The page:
The 1984 movie was based on a novel by Bernard Malamud that was inspired by the story. Theodore's 2002 book was entitled "Baseball's Natural: The story of Eddie Waitkus."

Waitkus, who played the season after he was shot, helping the Phillies win the National League pennant, decided not to press charges in 1952 when Steinhagen was deemed sane. The trial would have likely made banner headlines — particularly since Malamud's novel was released in 1952 — so Watikus' decision almost certainly assisted Steinhagen's disappearance into obscurity.

He died in 1972, 12 years before Redford portrayed Roy Hobbs, the character inspired by Waitkus.

"He hardly ever talked to his family about Ruth," Theodore said.

 

1
Text Only
Local Sports
  • Barnwell's K barrage lifts Boyd County

    In the 1990 film Jacob’s Ladder, the main character is haunted by memories of terrifying instances that occurred in his life before and during the Vietnam War.

    April 17, 2014

  • Lawrence serves ace

    Eight is great for Lawrence County tennis.
    After playing last year on four tennis courts badly in need of repair, LCHS now features a sparkling eight-court facility.

    April 17, 2014

  • Proposed plan a touchdown for Ashland, Central

    They’ll have to wait another year, but some major changes are on the horizon.
     

    April 15, 2014

  • Martin, Cannoy put pop on top of Boyd 12-2 win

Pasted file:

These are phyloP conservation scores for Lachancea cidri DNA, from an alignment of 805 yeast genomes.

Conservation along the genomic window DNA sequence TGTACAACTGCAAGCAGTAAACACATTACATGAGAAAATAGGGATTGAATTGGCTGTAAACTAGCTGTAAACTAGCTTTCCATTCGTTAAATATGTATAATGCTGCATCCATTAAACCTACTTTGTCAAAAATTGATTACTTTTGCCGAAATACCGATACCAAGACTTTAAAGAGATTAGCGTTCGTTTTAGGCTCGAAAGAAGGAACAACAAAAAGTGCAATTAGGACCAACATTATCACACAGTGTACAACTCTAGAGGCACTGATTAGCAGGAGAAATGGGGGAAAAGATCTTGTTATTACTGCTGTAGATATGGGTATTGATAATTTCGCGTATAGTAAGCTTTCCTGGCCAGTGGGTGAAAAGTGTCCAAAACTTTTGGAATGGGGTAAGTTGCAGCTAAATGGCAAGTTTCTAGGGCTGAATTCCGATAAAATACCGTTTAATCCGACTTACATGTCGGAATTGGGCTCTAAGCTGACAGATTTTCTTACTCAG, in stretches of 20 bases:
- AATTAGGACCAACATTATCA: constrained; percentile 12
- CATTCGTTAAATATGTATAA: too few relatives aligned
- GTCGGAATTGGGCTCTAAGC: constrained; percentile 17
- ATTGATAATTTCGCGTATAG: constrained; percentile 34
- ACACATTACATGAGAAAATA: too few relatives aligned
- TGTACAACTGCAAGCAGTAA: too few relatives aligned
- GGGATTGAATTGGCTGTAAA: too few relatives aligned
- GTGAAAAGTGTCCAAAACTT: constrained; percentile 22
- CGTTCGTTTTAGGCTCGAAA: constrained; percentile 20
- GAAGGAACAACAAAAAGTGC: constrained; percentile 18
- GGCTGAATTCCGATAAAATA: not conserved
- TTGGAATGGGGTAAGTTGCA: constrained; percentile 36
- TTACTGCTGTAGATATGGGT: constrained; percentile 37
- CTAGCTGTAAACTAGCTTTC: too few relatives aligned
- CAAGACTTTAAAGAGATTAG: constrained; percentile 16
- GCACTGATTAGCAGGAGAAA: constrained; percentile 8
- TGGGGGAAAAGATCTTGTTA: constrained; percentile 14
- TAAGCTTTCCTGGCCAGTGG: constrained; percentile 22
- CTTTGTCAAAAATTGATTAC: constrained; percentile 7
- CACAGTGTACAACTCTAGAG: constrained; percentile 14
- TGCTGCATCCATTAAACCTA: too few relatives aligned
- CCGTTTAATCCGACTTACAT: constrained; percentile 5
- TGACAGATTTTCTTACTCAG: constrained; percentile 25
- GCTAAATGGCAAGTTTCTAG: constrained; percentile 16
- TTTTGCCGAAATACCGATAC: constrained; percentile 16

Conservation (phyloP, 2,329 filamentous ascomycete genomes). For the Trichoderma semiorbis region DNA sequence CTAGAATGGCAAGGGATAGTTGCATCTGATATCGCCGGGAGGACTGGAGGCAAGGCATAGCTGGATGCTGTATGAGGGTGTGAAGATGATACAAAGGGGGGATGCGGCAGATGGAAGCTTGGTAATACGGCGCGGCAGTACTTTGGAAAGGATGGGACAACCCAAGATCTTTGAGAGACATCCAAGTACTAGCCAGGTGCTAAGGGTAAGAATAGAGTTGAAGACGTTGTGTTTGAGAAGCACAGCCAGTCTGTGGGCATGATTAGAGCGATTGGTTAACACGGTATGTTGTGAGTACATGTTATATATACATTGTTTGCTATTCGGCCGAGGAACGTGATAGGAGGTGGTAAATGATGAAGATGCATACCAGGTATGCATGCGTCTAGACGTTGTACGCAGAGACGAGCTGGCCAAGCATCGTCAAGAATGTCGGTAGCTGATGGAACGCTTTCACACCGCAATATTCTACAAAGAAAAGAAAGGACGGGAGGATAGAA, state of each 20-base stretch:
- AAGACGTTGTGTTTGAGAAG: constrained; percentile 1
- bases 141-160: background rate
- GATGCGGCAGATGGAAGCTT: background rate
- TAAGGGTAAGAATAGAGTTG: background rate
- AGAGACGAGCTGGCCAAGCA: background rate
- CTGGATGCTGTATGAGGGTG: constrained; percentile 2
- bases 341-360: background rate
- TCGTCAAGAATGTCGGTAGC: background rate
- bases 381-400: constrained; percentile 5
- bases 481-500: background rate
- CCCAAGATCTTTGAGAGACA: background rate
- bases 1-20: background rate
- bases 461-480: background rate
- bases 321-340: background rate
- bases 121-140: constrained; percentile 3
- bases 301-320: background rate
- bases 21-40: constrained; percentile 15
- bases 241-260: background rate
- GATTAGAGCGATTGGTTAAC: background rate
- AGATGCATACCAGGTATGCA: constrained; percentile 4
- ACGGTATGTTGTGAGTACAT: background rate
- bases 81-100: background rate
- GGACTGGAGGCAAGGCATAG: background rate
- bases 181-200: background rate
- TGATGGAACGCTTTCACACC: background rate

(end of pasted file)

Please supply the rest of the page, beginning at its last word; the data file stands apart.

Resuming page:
Boyd County’s softball bats are booming of late.

    April 14, 2014

  • Stock spiking for Raceland softball

    Raceland took a major step in trying to shift the balance of power in 63rd District softball.

    April 14, 2014

  • 0415eastSB0110.jpg Still chasing the Kittens

    East Carter entered Monday’s softball showdown with Ashland looking to show it’s a credible threat to the Kittens’ recent domination of the 16th Region.

    April 14, 2014 5 Photos

  • Local Sports in Brief: Bush, Porter Wendy's Heisman finalists

    Rose Hill Christian seniors David Bush and Myriah Porter have been named state finalists for the Wendy’s High School Heisman Award.

    April 14, 2014

  • Paintsville tops Magoffin, 12-0

    Kash Daniel and Spencer Taylor combined to toss a one-hitter as Paintsville pounded Magoffin County, 12-0, on Monday night in the first of a two-game series between 57th District foes.

    April 14, 2014

  • AARON SNYDER: Kittens on prowl for SS

    The Monday Morning Shortstop didn't have to dodge any actual darts at Ashland Softball Complex, although there may be an enlarged picture of him riddled with holes somewhere close by.
    If the piercing looks thrown my way weren't enough to sway me, the Kittens did more than enough on the field the past two weeks to distance themselves from a No. 5 ranking in northeastern Kentucky.

    April 13, 2014

  • 0414bcclassic0539.jpg Raceland girls, Boyd boys win track Classic

    As Boyd County first-year track and field coach Chris Holbrook stood on the infield and watched a member of Raceland’s 4-by-400-meter relay team circle the track in the final girls’ event of Saturday’s Boyd County Classic, he commented aloud to no one in particular, “She’s not showing any signs of running out of gas.”
    The Lady Rams had just enough in the tank to fend off the Lady Lions’ late charge and lock down their third victory of the young season, edging host Boyd County by six points, 171-165.
    On the boys’ side, Boyd County cruised, beating second-place Rowan County 175-114. A Lions club that finished 10th in last spring’s Class 2A, Region 6 meet has won all three meets it’s participated in this season.

    April 13, 2014 4 Photos

Featured Ads
Seasonal Content
AP Video
Hyperlocal Search
Premier Guide
Find a business

Walking Fingers
Maps, Menus, Store hours, Coupons, and more...
Premier Guide
SEC Zone